(On TV, January 2000) A charming fairy tale about a farm, its animals and the human farmers. Though quite fun and always interesting to look at, it does lacks some “oomph”. The computer-animated animals are cute, but there are signs that the film doesn’t fully exploit its potential. Still, good fun.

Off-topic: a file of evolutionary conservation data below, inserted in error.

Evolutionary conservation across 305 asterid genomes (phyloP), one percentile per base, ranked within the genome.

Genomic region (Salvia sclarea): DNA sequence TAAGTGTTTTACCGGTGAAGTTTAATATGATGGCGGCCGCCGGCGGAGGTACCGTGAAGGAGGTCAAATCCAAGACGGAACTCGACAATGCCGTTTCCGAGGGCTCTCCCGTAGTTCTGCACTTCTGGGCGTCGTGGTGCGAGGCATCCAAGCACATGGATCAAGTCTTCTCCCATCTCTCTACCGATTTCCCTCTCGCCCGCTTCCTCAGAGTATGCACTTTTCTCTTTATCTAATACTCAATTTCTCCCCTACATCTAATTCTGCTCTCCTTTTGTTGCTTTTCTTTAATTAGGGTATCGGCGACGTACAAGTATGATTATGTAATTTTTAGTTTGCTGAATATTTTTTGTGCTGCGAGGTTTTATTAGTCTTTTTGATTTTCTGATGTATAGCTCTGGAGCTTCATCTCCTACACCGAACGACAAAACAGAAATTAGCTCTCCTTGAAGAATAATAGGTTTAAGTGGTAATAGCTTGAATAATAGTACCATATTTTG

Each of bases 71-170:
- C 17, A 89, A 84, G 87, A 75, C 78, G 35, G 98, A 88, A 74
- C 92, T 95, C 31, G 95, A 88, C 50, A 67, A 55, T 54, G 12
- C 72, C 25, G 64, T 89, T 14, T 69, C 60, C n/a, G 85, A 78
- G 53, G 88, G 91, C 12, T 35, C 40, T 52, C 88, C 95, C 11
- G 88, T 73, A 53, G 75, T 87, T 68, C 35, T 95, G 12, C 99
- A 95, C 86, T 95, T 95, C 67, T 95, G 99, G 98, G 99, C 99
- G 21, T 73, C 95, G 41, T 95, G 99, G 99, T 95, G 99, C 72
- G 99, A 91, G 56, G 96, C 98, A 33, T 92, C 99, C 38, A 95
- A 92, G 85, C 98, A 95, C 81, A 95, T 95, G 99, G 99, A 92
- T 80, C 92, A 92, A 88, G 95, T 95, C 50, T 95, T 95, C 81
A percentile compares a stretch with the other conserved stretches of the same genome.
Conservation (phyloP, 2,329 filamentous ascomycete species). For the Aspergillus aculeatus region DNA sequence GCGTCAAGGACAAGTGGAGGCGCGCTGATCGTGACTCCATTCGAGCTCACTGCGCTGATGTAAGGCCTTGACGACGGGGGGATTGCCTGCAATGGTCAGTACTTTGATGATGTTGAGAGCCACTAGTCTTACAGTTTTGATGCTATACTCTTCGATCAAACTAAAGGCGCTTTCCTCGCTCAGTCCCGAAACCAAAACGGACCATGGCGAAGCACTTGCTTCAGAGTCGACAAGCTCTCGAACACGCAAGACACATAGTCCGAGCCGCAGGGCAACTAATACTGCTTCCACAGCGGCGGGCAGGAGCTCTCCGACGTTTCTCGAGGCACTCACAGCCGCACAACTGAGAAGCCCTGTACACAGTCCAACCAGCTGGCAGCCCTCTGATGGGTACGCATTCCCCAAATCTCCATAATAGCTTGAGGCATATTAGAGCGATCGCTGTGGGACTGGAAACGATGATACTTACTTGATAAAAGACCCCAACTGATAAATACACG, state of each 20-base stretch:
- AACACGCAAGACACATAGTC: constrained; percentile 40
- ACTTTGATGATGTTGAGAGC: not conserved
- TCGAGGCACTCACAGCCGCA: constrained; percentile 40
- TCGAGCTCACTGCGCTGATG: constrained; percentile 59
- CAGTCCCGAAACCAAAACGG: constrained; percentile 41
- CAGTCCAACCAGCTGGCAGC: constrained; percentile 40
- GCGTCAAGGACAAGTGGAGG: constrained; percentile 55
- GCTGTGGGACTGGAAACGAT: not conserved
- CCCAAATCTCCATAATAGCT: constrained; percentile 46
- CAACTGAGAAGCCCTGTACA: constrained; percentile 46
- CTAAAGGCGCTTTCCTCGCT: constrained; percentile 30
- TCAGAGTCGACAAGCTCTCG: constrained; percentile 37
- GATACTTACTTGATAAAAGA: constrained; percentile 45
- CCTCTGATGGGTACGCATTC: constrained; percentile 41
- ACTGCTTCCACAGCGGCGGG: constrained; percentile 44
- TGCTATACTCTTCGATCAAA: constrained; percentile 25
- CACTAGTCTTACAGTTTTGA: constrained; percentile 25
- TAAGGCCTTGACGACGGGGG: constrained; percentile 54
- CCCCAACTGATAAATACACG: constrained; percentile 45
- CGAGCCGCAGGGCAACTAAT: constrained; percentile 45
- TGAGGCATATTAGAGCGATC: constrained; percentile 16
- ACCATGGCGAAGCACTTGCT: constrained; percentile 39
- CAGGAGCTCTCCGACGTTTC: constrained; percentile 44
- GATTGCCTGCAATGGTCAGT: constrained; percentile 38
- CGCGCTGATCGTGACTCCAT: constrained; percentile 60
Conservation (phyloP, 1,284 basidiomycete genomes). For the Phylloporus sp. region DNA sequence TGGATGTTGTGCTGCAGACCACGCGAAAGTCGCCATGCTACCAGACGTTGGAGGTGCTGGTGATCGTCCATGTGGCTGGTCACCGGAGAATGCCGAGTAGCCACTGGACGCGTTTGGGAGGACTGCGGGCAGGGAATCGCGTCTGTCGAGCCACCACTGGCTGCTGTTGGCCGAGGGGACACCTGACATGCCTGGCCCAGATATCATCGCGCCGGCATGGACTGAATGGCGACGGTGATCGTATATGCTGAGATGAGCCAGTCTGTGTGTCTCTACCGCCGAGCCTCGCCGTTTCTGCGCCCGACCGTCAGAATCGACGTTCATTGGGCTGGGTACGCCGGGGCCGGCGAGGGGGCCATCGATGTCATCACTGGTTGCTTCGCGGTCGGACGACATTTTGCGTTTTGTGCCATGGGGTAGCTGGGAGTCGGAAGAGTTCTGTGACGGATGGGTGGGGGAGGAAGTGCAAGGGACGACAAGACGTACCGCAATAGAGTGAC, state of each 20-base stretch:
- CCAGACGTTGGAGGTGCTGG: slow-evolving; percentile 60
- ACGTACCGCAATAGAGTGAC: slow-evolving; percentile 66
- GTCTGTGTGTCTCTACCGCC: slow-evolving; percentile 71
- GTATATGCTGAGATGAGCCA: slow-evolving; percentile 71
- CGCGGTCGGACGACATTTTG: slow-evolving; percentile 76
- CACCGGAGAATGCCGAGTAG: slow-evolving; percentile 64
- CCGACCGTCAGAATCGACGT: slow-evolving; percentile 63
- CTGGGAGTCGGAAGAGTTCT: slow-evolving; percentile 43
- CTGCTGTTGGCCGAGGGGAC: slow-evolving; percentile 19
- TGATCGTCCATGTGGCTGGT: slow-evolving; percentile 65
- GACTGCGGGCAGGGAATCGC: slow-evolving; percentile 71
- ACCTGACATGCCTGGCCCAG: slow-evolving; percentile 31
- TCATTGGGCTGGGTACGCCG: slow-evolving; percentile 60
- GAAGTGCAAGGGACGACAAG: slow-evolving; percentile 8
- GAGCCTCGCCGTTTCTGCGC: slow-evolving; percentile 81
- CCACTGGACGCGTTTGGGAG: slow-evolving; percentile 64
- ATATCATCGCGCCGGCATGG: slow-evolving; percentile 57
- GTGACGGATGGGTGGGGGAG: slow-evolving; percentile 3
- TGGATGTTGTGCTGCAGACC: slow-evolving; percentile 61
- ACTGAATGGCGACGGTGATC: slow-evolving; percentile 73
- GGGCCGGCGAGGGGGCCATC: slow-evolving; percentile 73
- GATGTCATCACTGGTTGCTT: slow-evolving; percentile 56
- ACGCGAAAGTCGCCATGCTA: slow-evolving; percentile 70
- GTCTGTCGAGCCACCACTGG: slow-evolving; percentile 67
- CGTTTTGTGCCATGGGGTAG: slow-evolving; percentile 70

(Second-through-fiftieth viewings, Toddler-watching, On DVD, June 2014) Sometimes, it takes a different perspective to appreciate a film at its true value, and so it is that toddler-watching Babe (that is; over and over again) with a curious two-and-a-half year old only underscores what a magnificent achievement this film is. We usually skip over the dark opening and the sheep death scene, but most of Babe is fit to be watched by very young kids, even if as nothing more than a pleasant montage of scenes with adorable animals. (Tell no one, but the scene in which Babe convinces a sheep to take her medicine proved to be of pedagogical value.) It’s upon the fifth or fifteenth viewing that you begin to realize how perfectly executed Babe is: As a representation of a bucolic family farm, it’s got charm beyond measure. James Cromwell is nothing short of an icon as a laconic farmer, and the near-silent climax is a thing of beauty. Babe him/herself is a hero worth cheering for, and the sheep are almost impossible cute (and I say that as someone who has worked with sheep.) George Miller’s hand in this film is mostly that of a producer/screenwriter (Chris Noonan directed the film), but you can recognize the success of his approach in the rewatchability of the film. Babe is sweet but just as much fun for adults than it is for young kids. Let go of any cynicism and enjoy.